This is What Heavy-Truck Manufacturers Face After a 19-Month Order Collapse to Historic Lows

This is What Heavy-Truck Manufacturers Face After a 19-Month Order Collapse to Historic Lows from Wolf Street

“The recovery is expected to be slow and uneven. It has not started quite yet based on the weak Class 8 orders in May.”

By Wolf Richter for WOLF STREET.

The last three months have been catastrophic for segments of the trucking business, after an already tough period that started in late 2018. In May, orders for Class 8 trucks – the heavy trucks that haul much of the goods-based economy across the US – plunged 37% from the  low levels in May a year earlier, and by 81% from May two years ago, to 6,600 orders, according to estimates by FTR Transportation Intelligence today.

In April, orders for Class 8 trucks had collapsed by 73% to 4,000 units, the lowest in the data going back to 1996. In March, orders had plunged by 52% to 7,400 trucks, the lowest since 2010:

May was punctuated by the bankruptcy of Comcar Industries, operator of four trucking companies with about 950 employees, including 700 drivers: CCC Transportation, a bulk carrier, and CT Transportation, a flatbed carrier, both focused construction materials; CTL Transportation, a liquid bulk chemical transporter; and MCT Transportation, a refrigerated and dry van commodities carrier.

The privately owned company, whose largest shareholder was Pimco, plans to liquidate in bankruptcy court by selling off its trucking divisions, for which it had already lined up buyers.

In 2019, as a result of the sharp downturn in the freight business, declining mileage rates, and pressures from debt, hundreds of smaller trucking companies filed for bankruptcy. But Celadon’s chaotic collapse and bankruptcy in December that left some of its 3,000 drivers and 2,700 tractors stranded in North America marked the largest truckload-carrier bankruptcy in US history.

The May plunge in orders reduced the 12-month total of Class-8 orders to 155,000 trucks, down nearly 70% from the 12-month total at the peak through October 2018 of about 500,000 trucks.

This may be about as low as it’s going to get. Economic activity is starting to pick up from low levels, and freight volumes have bottomed out as well, though “fleets remain reluctant to order trucks,” FTR said in the emailed statement.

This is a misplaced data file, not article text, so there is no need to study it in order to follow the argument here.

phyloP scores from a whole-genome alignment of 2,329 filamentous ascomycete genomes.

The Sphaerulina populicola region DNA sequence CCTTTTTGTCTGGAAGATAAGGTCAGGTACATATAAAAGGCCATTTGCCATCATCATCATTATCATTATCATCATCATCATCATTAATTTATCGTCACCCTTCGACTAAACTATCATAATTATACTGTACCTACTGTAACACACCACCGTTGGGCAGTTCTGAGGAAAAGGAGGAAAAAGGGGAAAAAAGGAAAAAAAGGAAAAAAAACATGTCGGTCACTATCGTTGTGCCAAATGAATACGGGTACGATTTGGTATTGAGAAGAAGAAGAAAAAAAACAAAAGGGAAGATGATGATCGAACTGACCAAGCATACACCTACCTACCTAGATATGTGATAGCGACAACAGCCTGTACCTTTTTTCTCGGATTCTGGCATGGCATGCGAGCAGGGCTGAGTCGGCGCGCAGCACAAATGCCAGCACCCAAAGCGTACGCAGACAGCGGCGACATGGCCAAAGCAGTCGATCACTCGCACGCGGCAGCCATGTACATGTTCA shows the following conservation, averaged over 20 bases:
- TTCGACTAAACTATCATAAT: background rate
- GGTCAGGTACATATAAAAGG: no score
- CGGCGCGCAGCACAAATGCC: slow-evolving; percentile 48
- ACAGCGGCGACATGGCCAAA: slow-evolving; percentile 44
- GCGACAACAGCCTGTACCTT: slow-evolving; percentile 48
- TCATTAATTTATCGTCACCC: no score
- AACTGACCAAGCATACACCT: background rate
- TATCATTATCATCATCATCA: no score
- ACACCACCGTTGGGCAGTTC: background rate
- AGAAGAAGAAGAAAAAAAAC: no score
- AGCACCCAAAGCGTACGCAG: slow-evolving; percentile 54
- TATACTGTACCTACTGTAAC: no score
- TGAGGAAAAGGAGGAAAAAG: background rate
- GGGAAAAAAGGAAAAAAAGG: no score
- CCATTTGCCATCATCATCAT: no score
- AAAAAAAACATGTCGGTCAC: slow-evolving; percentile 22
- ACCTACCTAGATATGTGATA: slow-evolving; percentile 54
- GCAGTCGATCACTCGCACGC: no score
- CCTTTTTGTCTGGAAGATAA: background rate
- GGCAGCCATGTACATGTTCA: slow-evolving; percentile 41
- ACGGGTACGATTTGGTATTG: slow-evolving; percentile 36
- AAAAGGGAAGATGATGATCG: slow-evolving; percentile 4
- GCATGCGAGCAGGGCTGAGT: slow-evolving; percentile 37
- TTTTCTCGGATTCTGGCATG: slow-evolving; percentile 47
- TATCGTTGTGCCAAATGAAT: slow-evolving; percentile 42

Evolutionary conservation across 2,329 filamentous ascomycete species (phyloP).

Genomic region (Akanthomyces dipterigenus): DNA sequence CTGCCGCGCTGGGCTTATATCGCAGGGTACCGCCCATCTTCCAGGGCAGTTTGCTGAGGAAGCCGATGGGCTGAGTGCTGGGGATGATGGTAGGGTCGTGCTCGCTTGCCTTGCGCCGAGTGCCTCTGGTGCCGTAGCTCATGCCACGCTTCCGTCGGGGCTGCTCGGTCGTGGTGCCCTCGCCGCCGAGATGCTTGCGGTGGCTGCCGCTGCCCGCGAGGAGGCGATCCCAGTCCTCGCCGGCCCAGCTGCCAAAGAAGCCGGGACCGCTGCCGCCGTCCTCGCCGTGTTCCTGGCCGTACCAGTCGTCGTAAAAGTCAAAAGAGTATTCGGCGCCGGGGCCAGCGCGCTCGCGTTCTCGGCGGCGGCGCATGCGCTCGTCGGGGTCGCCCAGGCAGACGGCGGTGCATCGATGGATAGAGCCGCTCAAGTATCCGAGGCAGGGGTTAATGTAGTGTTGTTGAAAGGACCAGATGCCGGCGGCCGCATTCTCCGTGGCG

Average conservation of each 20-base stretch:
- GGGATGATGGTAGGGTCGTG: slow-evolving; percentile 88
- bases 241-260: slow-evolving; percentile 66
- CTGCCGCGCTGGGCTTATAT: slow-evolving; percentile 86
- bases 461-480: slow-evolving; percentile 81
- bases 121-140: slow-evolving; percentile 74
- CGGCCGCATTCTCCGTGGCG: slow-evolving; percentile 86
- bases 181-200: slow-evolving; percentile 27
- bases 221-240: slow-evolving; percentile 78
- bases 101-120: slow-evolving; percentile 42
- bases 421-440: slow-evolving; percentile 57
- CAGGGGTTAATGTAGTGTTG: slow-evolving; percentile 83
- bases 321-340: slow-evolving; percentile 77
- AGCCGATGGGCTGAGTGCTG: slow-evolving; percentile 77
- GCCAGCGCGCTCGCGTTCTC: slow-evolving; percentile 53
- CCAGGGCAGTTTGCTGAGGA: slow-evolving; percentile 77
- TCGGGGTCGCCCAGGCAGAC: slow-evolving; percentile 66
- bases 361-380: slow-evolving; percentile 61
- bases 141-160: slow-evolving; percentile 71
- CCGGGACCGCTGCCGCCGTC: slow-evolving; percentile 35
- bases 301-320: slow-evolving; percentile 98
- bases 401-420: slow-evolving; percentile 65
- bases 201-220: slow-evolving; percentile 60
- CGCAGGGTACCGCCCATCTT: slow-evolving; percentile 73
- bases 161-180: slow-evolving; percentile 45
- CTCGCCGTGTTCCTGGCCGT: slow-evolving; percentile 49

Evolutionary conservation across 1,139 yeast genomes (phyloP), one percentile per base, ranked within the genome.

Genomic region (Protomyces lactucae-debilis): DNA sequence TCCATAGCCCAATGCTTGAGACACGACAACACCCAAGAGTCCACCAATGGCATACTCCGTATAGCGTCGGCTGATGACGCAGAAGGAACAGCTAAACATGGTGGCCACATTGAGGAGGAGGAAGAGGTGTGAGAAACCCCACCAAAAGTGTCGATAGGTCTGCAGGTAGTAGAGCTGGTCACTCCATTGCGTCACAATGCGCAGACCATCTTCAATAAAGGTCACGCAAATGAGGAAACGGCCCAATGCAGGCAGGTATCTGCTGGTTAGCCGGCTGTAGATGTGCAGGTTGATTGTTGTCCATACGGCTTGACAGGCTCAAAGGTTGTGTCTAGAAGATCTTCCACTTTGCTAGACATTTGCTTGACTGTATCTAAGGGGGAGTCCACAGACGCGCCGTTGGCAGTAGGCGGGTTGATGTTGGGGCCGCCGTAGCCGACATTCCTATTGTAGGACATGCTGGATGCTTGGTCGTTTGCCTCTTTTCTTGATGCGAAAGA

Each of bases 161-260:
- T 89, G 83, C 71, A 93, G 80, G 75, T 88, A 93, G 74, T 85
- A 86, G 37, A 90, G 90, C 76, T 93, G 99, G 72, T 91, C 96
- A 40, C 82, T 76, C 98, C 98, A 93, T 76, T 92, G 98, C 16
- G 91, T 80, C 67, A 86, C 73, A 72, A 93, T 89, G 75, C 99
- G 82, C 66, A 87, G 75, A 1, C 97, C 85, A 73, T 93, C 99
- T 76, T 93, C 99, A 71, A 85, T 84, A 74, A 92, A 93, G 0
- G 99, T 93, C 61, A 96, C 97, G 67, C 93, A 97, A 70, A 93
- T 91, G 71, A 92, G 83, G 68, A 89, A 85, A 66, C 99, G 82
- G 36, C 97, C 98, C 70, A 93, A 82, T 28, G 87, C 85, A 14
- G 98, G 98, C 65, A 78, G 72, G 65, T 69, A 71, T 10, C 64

“The recovery is expected to be slow and uneven. It has not started quite yet based on the weak Class 8 orders in May,” FTR said.

“Most of the country still had some severe restraints in place for part of May. It is difficult for fleets to plan for future equipment needs under these highly abnormal conditions,” Don Ake, VP commercial vehicles, said in the statement.

“Carriers are more worried about what’s happening today, about their manpower needs and short-term issues, than ordering trucks. The concern about the pandemic goes beyond just the business and economic anxieties and greatly diminishes fleet confidence,” he said.

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Wolf Richter

In his cynical, tongue-in-cheek manner, he muses on WOLF STREET about economic, business, and financial issues, Wall Street shenanigans, complex entanglements, and other things, debacles, and opportunities that catch his eye in the US, Europe, Japan, and occasionally China. WOLF STREET is the successor to his first platform… TP-Title-7-small-200px …whose ghastly name he finally abandoned in July 2014. Here’s the story on that. Wolf lives in San Francisco. He has over twenty years of C-level operations experience, including turnarounds and a VC-funded startup. He earned his BA and MBA in Texas and his MA in Oklahoma, worked in both states for years, including a decade as General Manager and COO of a large Ford dealership and its subsidiaries. But one day, he quit and went to France for seven weeks to open himself up to new possibilities, which degenerated into a life-altering three-year journey across 100 countries on all continents, much of it overland. And it almost swallowed him up.